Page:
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Coronavirus Can Survive on Surfaces

Lead Image Courtesy of CSIRO

Researchers from Australia's national science agency, CSIRO, have reported that the coronavirus can survive on surfaces — including glass and paper money — for up to 28 days.

That's significantly longer than scientists initially thought, but should the news change what you do to avoid catching COVID-19?

When the Coronavirus Can Survive on Surface

Answering that question starts with taking a closer look at the new study, which was published in the peer-reviewed Virology Journal.

The CSIRO researchers started by mixing the coronavirus into an artificial mucus at concentrations similar to what's been found in saliva samples from COVID-19 patients.

They then allowed the fake spit to dry on multiple swatches of different materials and stored the swatches at three different temperatures — 68 degrees Fahrenheit, 86 degrees Fahrenheit, and 104 degrees Fahrenheit.

Finally, the researchers checked the samples after different amounts of time (one hour, one day, etc.) to determine how long the coronavirus can survive on surfaces at different temperatures.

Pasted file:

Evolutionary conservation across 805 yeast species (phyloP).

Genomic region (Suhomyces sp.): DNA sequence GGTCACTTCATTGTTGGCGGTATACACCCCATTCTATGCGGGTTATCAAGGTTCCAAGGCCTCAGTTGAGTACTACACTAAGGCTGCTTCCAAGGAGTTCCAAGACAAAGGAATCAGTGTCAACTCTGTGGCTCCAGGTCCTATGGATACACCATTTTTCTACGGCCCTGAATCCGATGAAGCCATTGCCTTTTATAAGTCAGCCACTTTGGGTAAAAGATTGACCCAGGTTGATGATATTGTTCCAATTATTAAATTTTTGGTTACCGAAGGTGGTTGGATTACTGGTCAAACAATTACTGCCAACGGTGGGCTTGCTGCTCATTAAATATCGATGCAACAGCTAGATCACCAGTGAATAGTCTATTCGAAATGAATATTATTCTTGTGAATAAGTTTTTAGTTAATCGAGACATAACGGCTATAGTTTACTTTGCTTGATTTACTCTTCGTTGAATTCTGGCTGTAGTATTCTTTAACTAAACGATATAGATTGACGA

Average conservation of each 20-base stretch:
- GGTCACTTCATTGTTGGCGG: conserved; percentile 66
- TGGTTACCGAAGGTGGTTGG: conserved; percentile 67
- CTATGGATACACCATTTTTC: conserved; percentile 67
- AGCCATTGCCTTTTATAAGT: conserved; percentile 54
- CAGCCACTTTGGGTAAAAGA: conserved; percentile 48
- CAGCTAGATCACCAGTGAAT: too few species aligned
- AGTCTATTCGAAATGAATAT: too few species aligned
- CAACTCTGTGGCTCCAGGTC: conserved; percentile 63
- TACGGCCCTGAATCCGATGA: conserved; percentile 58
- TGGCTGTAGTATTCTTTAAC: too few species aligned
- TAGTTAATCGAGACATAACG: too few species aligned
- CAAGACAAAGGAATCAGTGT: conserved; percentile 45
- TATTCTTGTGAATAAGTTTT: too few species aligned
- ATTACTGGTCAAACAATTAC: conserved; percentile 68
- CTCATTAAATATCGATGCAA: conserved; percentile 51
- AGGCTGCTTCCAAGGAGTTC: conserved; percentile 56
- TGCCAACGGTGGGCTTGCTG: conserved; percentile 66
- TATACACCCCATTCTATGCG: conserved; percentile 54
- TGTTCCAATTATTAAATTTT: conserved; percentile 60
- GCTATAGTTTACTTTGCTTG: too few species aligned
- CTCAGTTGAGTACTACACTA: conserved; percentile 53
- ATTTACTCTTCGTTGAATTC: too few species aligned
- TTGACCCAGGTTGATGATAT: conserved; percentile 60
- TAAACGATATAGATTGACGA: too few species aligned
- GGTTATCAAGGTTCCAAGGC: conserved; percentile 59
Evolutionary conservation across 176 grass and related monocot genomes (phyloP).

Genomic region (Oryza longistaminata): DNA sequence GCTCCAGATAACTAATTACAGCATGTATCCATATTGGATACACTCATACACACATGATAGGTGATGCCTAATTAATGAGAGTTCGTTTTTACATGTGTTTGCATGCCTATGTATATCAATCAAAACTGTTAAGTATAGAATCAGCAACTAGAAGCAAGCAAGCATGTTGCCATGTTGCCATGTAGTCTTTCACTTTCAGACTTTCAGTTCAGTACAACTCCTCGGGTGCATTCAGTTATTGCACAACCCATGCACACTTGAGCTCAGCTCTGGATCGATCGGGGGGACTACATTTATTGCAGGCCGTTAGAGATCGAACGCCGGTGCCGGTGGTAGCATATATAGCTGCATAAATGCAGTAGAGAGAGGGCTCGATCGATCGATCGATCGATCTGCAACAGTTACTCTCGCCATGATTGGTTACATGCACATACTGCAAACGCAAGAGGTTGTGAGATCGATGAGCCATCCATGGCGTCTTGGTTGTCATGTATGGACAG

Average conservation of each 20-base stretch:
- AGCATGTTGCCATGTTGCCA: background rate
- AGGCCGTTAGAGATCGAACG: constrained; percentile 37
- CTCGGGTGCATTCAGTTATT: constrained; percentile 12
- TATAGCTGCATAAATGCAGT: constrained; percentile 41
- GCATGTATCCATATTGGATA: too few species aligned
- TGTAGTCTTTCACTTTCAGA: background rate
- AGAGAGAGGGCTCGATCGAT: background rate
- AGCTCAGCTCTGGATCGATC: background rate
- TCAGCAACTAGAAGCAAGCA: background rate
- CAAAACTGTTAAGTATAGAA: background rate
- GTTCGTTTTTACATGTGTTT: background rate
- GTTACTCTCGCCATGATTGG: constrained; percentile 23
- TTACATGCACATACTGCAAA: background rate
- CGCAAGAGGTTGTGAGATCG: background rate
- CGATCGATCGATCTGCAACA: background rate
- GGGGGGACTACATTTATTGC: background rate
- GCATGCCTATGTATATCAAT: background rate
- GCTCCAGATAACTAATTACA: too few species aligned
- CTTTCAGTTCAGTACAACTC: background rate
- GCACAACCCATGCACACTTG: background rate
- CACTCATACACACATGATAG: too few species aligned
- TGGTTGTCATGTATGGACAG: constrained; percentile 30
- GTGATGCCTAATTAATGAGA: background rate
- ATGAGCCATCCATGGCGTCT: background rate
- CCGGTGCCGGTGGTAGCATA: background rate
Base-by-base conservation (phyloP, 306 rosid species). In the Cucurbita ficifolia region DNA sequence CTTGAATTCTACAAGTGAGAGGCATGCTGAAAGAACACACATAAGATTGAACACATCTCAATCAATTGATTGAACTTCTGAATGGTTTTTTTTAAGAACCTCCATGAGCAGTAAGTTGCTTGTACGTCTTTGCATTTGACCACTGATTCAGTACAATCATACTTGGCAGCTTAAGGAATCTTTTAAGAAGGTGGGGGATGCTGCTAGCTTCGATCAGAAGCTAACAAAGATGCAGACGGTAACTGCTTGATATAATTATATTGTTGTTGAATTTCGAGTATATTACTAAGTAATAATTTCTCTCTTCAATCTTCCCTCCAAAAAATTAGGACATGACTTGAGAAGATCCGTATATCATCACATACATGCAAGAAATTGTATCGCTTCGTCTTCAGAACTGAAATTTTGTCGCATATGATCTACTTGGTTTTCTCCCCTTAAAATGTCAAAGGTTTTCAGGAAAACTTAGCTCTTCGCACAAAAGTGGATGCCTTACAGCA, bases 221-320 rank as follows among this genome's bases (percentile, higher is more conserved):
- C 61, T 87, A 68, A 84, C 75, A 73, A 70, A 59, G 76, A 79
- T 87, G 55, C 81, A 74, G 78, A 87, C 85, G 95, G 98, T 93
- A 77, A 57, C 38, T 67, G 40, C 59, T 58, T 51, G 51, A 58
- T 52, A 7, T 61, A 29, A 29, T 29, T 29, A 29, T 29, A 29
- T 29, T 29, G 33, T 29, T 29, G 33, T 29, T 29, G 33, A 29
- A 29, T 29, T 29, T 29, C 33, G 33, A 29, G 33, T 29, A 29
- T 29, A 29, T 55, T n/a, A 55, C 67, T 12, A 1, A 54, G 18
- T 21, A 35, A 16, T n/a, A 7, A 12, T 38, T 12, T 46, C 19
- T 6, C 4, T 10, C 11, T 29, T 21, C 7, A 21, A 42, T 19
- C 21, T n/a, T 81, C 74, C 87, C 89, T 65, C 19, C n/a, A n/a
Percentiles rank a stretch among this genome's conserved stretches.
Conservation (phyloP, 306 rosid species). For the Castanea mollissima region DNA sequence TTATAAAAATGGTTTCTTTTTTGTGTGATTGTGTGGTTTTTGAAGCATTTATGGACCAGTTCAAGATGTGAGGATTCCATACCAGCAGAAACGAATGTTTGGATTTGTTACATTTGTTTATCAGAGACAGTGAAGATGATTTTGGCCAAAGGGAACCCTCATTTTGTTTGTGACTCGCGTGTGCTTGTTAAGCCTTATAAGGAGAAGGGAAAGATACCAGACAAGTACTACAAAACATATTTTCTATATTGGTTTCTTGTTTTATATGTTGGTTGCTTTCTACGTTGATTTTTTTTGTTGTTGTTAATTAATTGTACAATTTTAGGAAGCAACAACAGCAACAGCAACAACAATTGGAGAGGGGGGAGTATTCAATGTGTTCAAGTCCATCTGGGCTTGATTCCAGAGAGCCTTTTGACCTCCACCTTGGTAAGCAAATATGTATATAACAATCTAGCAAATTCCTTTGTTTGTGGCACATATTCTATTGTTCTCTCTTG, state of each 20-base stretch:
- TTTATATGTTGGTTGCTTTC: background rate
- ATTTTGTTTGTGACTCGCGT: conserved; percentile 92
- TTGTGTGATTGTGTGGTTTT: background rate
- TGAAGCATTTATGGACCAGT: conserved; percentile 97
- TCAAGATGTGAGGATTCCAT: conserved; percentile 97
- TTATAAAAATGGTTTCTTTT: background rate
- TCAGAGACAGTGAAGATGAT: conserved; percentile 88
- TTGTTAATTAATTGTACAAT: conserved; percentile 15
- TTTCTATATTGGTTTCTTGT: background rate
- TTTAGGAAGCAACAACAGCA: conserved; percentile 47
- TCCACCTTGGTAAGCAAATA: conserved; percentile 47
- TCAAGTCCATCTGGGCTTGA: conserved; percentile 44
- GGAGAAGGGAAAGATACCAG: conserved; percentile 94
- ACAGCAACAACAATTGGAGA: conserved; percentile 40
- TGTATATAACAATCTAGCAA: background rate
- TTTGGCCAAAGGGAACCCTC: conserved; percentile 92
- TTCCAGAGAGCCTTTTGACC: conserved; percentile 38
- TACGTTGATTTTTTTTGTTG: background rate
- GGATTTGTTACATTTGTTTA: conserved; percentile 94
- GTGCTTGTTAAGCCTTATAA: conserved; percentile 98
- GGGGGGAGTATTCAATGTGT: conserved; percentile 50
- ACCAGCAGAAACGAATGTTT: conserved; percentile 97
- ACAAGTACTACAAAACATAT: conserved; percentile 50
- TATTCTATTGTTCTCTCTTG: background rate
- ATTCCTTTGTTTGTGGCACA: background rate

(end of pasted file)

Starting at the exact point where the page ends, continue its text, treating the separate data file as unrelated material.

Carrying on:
They discovered live virus particles on several materials — including vinyl, glass, stainless steel, and paper money — after 28 days at the lowest temperature. As the temperature increased, the survival time decreased: seven days at 86 degrees Fahrenheit and 24 hours at 104 degrees Fahrenheit.

All of the work was done in the dark, eliminating any potential impact of UV light on the coronavirus.

How to Avoid Catching COVID-19

This new study does add to our understanding of COVID-19, which could improve our ability to combat it. However, the fact that the coronavirus can survive on surfaces longer than we thought doesn't mean we all need to start sanitizing our cash.

The CSIRO research proves that the coronavirus can survive for 28 days under its ideal conditions: dark and relatively low temperature.

Experts say you're unlikely to catch COVID-19 from an infected surface.

In the real world, a surface with coronavirus on it would likely be exposed to light and possibly higher temperatures, decreasing the virus's chances of surviving the full 28 days.

Additionally, just because some of the coronavirus can survive on surfaces doesn't mean enough of it can survive to infect a person — several experts have pointed out that the chances of catching COVID-19 from an infected surface, known as fomite transmission, is very small.

Ultimately, you should just keep doing what you were doing to avoid catching COVID-19 before this study was published: social distance as much as possible, sanitize your hands often, and don't stick your fingers up your nose right after handling cash.

We'd love to hear from you! If you have a comment about this article or if you have a tip for a future Freethink story, please email us at [email protected].

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